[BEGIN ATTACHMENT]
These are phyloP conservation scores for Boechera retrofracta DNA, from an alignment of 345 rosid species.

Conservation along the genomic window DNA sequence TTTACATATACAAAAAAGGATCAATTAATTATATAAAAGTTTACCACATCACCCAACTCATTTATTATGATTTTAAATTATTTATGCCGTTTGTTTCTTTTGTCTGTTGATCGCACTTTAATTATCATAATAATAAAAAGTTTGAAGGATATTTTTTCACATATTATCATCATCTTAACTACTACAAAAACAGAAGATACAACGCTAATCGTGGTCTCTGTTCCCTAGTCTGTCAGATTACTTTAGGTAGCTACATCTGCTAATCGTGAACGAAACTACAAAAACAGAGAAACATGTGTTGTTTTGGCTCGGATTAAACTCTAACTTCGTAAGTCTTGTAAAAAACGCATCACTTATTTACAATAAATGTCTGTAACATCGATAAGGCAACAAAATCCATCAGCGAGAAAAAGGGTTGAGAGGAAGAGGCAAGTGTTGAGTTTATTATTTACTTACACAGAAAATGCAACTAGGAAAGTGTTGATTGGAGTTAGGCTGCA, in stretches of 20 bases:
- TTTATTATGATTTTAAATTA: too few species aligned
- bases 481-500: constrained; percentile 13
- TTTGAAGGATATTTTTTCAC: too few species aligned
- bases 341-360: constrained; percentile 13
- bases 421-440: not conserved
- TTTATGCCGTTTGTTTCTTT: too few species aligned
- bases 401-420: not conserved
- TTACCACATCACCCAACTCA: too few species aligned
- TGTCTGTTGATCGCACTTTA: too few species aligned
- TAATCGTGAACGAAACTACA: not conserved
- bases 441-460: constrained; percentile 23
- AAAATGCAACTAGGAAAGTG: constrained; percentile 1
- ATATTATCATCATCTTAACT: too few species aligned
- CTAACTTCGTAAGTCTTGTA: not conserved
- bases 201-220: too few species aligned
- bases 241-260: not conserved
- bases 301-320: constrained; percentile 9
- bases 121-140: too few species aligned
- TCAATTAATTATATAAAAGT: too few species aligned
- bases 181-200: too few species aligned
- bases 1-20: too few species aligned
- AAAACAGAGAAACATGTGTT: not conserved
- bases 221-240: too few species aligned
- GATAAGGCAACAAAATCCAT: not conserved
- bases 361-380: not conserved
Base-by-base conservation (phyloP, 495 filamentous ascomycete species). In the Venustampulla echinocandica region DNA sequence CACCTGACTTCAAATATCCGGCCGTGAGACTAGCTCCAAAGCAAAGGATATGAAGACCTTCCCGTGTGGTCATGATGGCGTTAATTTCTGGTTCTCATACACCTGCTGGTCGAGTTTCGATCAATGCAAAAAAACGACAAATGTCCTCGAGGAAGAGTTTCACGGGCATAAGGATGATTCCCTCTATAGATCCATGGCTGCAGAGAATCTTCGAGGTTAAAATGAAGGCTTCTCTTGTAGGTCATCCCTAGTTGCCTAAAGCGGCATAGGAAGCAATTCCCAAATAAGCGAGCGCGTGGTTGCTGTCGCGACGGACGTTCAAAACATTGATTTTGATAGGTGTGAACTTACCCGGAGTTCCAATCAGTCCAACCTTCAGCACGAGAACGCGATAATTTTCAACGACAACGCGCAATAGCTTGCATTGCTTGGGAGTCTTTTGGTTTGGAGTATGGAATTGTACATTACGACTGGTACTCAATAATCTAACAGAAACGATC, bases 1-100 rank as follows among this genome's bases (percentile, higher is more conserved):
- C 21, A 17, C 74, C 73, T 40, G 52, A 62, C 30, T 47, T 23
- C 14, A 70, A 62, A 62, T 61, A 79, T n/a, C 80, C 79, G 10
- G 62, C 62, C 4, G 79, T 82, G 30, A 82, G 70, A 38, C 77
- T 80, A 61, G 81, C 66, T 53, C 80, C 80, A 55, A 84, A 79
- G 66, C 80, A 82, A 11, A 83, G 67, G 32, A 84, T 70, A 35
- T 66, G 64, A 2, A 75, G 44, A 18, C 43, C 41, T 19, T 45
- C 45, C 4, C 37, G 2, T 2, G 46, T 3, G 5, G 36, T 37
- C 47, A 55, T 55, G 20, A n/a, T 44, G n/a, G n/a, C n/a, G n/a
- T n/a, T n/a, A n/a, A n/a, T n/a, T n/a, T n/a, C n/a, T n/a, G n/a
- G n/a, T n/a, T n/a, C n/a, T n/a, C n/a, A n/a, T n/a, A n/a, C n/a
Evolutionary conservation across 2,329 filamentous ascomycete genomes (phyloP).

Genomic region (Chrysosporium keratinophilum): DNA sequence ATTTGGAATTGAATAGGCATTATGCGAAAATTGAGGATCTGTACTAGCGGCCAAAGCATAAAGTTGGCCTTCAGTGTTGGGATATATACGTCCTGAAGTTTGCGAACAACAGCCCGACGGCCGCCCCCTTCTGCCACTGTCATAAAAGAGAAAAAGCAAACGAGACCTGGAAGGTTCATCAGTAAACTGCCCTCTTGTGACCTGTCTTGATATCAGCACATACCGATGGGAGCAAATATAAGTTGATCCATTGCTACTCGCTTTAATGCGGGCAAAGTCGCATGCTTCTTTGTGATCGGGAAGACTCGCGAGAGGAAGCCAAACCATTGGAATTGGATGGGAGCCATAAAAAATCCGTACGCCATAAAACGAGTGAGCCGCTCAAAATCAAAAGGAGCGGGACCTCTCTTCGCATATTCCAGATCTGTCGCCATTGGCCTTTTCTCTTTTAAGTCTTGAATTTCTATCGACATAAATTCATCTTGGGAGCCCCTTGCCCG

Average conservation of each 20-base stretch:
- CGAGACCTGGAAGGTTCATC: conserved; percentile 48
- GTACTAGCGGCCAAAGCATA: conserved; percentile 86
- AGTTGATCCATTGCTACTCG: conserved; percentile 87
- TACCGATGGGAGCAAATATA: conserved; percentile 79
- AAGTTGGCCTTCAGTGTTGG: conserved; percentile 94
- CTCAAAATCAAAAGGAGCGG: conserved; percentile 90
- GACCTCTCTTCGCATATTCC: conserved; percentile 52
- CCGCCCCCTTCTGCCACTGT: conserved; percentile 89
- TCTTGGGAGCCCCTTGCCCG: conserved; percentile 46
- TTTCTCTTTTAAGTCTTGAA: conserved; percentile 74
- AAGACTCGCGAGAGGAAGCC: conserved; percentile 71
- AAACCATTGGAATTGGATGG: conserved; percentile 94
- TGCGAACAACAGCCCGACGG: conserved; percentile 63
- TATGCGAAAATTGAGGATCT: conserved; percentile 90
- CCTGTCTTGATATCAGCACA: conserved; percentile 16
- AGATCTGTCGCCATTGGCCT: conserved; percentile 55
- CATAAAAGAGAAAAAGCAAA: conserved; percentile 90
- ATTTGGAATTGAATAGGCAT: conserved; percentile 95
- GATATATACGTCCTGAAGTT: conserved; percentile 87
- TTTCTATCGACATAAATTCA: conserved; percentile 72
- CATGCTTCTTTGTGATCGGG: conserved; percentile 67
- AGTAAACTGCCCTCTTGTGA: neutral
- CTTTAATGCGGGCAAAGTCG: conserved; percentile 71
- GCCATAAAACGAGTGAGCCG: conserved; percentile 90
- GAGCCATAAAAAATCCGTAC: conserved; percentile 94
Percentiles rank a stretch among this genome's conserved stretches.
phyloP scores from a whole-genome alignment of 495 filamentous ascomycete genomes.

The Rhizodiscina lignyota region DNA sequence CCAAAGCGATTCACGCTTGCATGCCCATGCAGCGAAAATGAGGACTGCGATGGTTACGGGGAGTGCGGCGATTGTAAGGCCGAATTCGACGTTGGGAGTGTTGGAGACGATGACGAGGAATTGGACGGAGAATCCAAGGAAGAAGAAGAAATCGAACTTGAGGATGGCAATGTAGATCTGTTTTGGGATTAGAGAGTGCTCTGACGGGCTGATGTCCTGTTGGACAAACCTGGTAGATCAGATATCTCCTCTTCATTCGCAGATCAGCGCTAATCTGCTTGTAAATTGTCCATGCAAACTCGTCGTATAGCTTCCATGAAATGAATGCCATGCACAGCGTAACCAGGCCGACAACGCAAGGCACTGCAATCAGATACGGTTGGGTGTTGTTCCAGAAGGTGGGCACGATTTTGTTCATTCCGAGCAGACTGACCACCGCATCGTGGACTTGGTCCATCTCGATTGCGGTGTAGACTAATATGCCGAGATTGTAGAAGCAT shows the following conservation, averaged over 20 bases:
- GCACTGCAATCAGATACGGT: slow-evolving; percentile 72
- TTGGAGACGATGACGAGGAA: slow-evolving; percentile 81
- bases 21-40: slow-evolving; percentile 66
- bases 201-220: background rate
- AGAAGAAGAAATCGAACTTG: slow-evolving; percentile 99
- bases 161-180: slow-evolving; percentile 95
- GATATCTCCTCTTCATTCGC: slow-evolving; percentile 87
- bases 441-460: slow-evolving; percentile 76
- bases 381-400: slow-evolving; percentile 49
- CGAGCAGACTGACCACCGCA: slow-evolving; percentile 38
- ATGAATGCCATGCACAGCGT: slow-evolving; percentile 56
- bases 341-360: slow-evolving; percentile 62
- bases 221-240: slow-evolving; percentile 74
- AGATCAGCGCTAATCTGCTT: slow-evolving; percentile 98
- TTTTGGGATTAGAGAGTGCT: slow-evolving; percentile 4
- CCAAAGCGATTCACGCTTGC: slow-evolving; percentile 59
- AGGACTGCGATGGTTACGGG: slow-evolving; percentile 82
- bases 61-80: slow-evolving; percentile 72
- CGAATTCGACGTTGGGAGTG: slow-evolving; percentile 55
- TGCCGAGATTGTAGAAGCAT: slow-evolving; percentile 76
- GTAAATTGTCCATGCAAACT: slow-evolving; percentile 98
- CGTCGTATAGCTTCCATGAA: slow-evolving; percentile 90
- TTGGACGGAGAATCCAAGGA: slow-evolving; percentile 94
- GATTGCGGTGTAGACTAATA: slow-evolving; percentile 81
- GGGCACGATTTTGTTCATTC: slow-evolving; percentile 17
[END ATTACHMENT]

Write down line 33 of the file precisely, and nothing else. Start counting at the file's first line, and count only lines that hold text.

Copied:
- G 66, C 80, A 82, A 11, A 83, G 67, G 32, A 84, T 70, A 35